The same lack of connection (or core strength as some might prefer to think about it) is also making it difficult for her to “catch” other 2 riders who do maintain good body integrity.

The interesting part here is that it is pretty impossible to keep your body “together” while collapsing in any body part or generally allowing some larger weakness on one side or the other. I like to think of the energy being bottled in, nothing is allowed to leak.


I would like to really encourage you to have a go at the pushing exercise with your friends at the yard/barn. Clock in that feeling you get as you receive the push but do not yield into it…just remain DEEPLY ROOTED RIGHT DOWN INTO YOUR FEET with your energy enclosed in your own personal capsule… Don’t “help” the pushers by trying to use your legs or arms, help them by remaining integral throughout. Experiment too – do help by pushing off the ground or collapse in your waist or yield into their hands as they push – ask your pushers when it is easier to maintain momentum and pushing rhythm…

Then when you ride try to notice how many times you try to help your horse by yielding into his issues (leaning forward when he goes on the forehand, losing upper body balance when he drops his shoulder, losing your pelvis alignment when your horse pulls on the reins…etc etc) and how many times you actually try to help him by remaining integral and relatively unchanged.

Feel how maintaining consistent, gravity driven weight transfer through your whole body right down into correctly functioning thighs requires that exact muscle/spine/joints integrity – once you get that feel you will also have felt the “deep seat” 🙂 At first it might be for one stride, then for two, three, five…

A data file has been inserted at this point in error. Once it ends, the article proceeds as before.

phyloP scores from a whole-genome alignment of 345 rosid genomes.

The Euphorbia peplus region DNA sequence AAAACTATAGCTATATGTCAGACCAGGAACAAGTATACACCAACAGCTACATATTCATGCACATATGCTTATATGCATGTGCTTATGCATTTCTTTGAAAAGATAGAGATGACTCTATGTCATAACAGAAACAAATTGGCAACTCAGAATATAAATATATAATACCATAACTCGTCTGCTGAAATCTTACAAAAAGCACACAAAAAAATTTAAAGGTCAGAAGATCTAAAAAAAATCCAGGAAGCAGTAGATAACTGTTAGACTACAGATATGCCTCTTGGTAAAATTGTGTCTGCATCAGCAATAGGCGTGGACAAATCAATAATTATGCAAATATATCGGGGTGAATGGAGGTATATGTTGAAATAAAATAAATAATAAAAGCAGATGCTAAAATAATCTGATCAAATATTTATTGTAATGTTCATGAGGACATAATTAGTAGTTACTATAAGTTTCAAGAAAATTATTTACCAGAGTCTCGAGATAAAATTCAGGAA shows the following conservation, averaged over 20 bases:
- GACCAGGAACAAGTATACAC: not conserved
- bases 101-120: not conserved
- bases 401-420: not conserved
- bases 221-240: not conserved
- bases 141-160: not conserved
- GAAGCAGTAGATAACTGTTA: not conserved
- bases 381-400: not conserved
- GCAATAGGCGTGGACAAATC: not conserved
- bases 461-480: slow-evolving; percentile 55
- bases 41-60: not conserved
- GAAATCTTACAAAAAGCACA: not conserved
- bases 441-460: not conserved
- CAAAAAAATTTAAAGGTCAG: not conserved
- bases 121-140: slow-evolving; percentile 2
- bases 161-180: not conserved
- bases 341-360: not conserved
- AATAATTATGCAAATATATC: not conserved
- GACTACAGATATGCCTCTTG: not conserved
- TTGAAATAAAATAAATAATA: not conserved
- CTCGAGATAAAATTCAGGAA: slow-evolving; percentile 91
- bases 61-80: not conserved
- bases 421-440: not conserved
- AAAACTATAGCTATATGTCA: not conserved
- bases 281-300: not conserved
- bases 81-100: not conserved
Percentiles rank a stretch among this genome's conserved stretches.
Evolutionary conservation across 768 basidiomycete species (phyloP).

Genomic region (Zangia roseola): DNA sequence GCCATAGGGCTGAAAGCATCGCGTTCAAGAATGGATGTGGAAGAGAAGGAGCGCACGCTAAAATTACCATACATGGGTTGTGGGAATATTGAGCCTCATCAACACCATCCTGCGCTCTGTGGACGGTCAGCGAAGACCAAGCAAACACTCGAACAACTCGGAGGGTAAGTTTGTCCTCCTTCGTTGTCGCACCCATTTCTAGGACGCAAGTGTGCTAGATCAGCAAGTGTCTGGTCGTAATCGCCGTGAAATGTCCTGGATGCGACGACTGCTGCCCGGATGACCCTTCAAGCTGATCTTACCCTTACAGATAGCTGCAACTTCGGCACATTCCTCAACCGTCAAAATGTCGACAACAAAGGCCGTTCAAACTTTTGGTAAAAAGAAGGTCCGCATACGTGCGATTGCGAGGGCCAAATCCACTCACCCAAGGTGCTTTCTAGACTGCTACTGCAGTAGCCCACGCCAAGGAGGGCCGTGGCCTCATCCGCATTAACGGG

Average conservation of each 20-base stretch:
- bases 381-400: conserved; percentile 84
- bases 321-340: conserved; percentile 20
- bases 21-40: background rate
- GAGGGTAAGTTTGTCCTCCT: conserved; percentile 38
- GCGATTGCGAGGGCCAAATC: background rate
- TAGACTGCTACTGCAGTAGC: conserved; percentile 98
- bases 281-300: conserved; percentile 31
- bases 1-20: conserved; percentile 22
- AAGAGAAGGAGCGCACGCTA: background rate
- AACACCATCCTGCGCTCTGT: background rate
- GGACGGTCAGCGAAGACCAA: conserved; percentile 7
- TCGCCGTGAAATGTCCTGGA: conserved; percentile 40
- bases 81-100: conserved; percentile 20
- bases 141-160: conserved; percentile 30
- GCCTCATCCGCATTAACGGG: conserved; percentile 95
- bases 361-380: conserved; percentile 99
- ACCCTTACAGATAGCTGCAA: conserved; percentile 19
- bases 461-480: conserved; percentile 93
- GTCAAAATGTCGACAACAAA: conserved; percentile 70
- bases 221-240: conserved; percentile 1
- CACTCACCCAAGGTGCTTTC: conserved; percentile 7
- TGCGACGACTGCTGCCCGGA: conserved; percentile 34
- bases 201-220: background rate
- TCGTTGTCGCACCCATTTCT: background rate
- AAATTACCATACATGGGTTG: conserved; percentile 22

That’s when you need a level of flexible strength – to remain in your spot when the horse “pushes you about” until your stability/deep seat gives him purpose and rhythm.

But about that, next time 🙂

As always, do let me know if you try these exercises, I would love to hear from you!

All the best,


How to “Sit Deep In the Saddle” – Part 1: A simple, magic stretch


The phrase “sit deeper in the saddle”, “deepen your seat” or “sink down in the saddle” is heard on many arenas in all countries I have taught and ridden.

If you ask several different riders and instructors what “sitting deep” means to them and how they do it, you are likely to hear many different concepts and ways of achieving a deep seat. How do you understand it? How would you teach it if you were to asked to explain it?

Put simply, a deep seat to me is the ability to remain in close contact with the saddle during motion. This is reliant on ability to synchronise muscular contraction and weight distribution in the rider with that of the horse when both are in motion. The better the synchrony and harmony, the “deeper” the seat looks without also being heavy.